TURNING EIGHTEEN by Maya Chandrasekaran

There are some landmarks in one’s life that are of utmost importance - the first day of school, turning ten years old (imagine being a whole decade old!), graduating from school, and finally, turning eighteen. The words eighteenth birthday have some sort of magical effect on most teenagers. It means the transition from the wonder years of teenhood, to the exciting years of adulthood.

What’s so special about eighteen, you ask. It’s just another birthday, after all. Well, let me tell you some of the things eighteen stands for :

It stands for being able to drive. It means not having to ask everyday, "What time can you pick me up?"; it means not being at the receiving end of the whims and vagaries of the sullen autodrivers, who know where they want to go, and get quite upset when you want to go in the other direction; it means not standing on one foot, and looking desperately for light and air in a bus that contains just about as many people as Australia does! No, it means freedom. Eighteen means being old enough to drive, and finally being in control.

It stands for becoming a person - someone of importance, and no longer ‘just a kid’. Being eighteen means being able to vote. Of course, now the question arises - do we really want to vote? Voting means being, to some extent, responsible for whoever is up there in Delhi, creating chaos. Up until now, we could look upon the shenanigans at the Centre and States with a smug smile and say, "We didn’t vote for them. We’re not responsible for what you unthinking adults do!"

Eighteen means being given your own set of keys to the front door of the house. This means that you are now officially an adult, able to come and go as you please. Of course, that still doesn’t mean your parents won’t wait up for you and chew you out for coming home late, but then, becoming an adult has nothing to do with being scolded by your parents. You could be seventy going on seventy - one, with dentures in your mouth, and a misplaced pair of bifocals somewhere, and your parents would still be telling you off for going out without a sweater, or skipping lunch!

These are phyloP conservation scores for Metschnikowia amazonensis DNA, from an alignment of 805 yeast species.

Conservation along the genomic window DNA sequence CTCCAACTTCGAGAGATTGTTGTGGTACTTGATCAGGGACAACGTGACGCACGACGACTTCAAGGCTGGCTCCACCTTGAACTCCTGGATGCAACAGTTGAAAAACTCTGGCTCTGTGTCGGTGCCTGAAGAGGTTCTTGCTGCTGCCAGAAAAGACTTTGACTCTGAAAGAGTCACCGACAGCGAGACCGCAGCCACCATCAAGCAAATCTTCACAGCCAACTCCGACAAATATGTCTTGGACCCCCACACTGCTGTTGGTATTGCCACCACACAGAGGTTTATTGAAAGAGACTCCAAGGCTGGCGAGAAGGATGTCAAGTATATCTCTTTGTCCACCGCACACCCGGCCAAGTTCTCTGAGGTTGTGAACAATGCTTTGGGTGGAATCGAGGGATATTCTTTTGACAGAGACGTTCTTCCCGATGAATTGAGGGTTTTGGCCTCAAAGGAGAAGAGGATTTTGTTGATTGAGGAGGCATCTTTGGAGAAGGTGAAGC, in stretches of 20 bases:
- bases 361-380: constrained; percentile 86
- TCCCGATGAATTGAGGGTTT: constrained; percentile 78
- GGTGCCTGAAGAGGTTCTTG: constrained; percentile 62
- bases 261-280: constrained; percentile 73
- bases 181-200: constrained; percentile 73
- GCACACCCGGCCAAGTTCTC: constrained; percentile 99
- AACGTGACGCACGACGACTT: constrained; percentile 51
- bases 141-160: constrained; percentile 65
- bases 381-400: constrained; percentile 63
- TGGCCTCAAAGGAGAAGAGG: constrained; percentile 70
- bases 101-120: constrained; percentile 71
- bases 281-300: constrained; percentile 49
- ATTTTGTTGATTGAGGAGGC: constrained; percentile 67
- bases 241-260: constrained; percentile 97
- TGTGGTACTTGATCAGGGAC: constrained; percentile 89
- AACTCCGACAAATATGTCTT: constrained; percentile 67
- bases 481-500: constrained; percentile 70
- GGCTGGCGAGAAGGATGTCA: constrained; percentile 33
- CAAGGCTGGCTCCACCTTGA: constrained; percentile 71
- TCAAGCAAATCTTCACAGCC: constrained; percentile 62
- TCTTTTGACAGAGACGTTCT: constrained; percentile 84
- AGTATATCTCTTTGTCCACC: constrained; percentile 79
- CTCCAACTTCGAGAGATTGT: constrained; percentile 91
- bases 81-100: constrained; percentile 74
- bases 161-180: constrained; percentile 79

But if eighteen means parties and celebrations, drivers’ licenses, and the right to swagger into the local pub, it also means responsibility and adulthood. It means being in charge, and in control, but sometimes it seems so much easier to let someone else, like your parents, do all the leading. Sometimes it’s so much easier to let someone else make all the decisions , and take all the accountability for them. It means that from now onwards, you’re going to be treated equally with everyone else - there are going to be no more special considerations, as in the case of a child.

Turning eighteen has a very special significance in everyone’s life. It’s interesting, it’s eventful, it’s exciting, and it’s more than a little intimidating.